Music review: Kristian Winther and Aura Go

Kristian Winther offered one of the more challenging programs a violinist could ever take on, but his artistry seemingly knew no limit in a remarkable UKARIA concert with pianist Aura Go.

Nov 27, 2023, updated Nov 27, 2023
Kristian Winther is a musician of faultless technique and rare guts. Photo: supplied

Kristian Winther is a musician of faultless technique and rare guts. Photo: supplied

Nine years ago, Scott Hicks’ film Highly Strung chronicled all too painfully the most turbulent time that the Australian String Quartet has ever been through, the result of which led to its first violinist Kristian Winther quitting the group amid acrimony. As the credits rolled at the end, we learned that he wound up working night shifts in a hotdog parlour.

Those dark times are thankfully well passed, and Winther is back doing what he does so well: playing at the highest level and following his own instincts.

Some concertgoers will have seen him in the recently-formed Alma Moodie Quartet when that group has visited Adelaide – most recently in September at North Adelaide Baroque Hall, where they performed with tremendous vigour.

Pianist Aura Go. Photo: Keith Saunders / supplied

But Winther the soloist is a yet more fascinating encounter. His resolute air and pungently animated playing in the first piece, Oliver Knussen’s Reflection for Violin and Piano, immediately showed one thing: when the stars align, as they most surely did in this concert at UKARIA, this musician is ferociously overloaded in ability.

Pouncing on this piece’s thorny virtuosity, the drama was explosive and Winther’s reflexes lightning-quick. With Melbourne pianist Aura Go accompanying him, this concert was off to an incendiary start.

The other thing that one came to see about Winther is how he imparts a full artistic sense to even the most dissonant modern music. If Knussen’s Reflection was not enough to scare away the birds at UKARIA, Schoenberg’s Phantasy for Violin and Piano, Op. 47, certainly was. Yet for all its savagery, Winther’s way of bringing its seemingly randomised notes into focus, of creating a coherent line where apparently none exists, made it thoroughly satisfying – and even entertaining, albeit in a ghoulish sort of manner.

It was like gazing into the mathematical perfection of a Mandelbrot set, but with a wry sense of humour as well. These days, it is a daring thing in the extreme to play any piece of Schoenberg, especially a complex dodecaphonic work such as this (it was, in fact, his last instrumental composition).

It may just be because, as the composer himself once remarked, “My music is not modern, it is only badly played”. And when played with the level of conviction and high precision that Winther and Go bring to their music-making, all of Schoenberg’s supposed badness begins to disappear as if by magic.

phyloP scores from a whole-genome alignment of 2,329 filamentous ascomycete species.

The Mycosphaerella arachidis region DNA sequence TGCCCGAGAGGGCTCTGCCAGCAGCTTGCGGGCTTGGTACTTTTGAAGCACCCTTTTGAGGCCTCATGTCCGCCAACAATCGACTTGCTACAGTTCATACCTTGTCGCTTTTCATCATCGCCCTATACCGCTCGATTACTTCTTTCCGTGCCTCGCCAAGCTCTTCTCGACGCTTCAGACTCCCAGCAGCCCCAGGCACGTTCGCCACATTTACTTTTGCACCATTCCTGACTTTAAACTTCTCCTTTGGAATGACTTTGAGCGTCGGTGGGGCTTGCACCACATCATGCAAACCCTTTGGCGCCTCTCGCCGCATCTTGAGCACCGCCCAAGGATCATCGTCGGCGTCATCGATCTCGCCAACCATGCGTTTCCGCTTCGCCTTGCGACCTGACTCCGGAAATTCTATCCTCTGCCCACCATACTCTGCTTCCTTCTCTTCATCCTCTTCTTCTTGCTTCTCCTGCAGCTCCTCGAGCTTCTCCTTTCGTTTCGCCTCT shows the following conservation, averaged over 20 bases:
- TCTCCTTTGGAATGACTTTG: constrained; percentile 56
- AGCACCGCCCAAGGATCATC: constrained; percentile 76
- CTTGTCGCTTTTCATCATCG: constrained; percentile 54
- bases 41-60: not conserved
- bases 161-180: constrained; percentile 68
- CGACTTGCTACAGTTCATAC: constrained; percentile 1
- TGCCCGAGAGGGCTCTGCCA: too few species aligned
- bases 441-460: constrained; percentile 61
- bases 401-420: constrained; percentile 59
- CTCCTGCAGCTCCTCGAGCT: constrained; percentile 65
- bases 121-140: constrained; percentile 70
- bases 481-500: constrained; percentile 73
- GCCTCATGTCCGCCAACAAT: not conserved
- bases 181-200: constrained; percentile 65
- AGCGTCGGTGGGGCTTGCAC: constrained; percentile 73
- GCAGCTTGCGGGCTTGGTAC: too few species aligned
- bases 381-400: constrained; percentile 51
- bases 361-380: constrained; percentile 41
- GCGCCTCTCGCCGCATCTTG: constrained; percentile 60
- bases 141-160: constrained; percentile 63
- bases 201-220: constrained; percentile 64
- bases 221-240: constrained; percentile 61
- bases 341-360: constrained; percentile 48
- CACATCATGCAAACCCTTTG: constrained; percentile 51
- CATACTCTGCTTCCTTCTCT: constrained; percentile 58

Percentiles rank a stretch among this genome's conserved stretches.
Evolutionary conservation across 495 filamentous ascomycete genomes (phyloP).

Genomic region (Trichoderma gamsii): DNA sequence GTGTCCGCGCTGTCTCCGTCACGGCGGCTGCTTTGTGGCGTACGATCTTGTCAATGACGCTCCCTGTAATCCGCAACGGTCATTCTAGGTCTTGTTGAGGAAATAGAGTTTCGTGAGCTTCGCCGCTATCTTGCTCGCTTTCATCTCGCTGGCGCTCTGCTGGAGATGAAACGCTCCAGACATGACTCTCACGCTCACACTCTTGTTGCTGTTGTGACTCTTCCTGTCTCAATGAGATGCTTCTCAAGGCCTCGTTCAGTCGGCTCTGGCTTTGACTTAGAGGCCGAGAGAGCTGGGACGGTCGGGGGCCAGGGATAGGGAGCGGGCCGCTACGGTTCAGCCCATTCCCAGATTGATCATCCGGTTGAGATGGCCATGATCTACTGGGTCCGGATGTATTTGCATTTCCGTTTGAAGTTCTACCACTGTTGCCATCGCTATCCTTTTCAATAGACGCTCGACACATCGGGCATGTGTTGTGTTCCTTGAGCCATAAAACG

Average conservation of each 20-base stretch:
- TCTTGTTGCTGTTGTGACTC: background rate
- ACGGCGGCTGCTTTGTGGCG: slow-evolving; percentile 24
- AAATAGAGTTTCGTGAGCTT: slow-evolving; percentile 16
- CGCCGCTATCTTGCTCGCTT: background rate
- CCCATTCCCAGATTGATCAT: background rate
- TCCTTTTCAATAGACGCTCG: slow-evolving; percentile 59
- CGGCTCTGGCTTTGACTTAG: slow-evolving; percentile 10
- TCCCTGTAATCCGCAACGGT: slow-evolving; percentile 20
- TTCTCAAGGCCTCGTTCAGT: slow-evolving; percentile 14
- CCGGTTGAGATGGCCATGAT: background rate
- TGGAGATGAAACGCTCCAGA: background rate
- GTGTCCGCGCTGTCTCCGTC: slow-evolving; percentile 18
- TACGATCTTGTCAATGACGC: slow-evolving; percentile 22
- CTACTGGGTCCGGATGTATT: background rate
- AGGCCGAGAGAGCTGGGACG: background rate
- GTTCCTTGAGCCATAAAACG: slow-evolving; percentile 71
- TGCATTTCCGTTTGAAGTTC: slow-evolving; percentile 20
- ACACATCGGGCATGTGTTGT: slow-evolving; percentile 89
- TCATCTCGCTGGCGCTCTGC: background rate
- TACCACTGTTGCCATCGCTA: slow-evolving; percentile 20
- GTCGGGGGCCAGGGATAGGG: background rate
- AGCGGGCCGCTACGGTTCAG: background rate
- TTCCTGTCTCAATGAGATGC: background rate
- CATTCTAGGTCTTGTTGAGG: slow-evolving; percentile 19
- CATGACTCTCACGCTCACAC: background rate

No one is going to go away whistling his melodies, but this performance landed on a sweet spot and won resounding applause – no small achievement.

This concert demonstrated very clearly that Winther does not shy away an inch from tougher assignments. Max Reger is another composer whose music is largely bypassed these days for its hardness on the ear, but Winther’s instinctive musicianship again made complete sense of his Petite Caprice and Romance in G. Never sitting long on an idea, he moved forward keenly, drawing everything together in a single artistic sweep.

Even so, three genuinely lovely Romances by Clara Schumann, her Op. 22, came as a welcome addition to what rapidly turned into a gritty program. Allowing himself to dwell on their song-like phrases, Winther played these pieces from the heart. The Winther and Go partnership shone particularly here. Their feeling was exquisite.

With Beethoven and Brahms, it felt we would be back on more familiar ground – except that Winther, true to his instincts, chose works that are off the beaten track. Not so joyous as his “Spring” Sonata, Beethoven’s Violin Sonata No. 4 in A minor, Op. 23, is a restless, bristling experience. Winther was direct, strong and strident where the composer’s impetuosity shows in this sonata – but never at the expense of beauty of tone or pristine cleanliness of technique.

Brahms’s Violin Sonata No. 3 in D minor, Op. 108, is similarly stubborn to the core: it has you waiting forever for troubled seas to settle. Shafts of melody do finally appear, but seemingly with reluctance. Winther and Go excelled here, too, seizing on its complexity while knitting its elements together seamlessly.

This felt like a breakthrough concert for Winther. A musician of faultless technique and rare guts, what distinguishes him is the ability to take on the most challenging music and give it total artistic coherence.

Kristian Winther and Aura Go performed at UKARIA Cultural Centre on November 26.

This article is republished from InReview under a Creative Commons licence. Read the original article.

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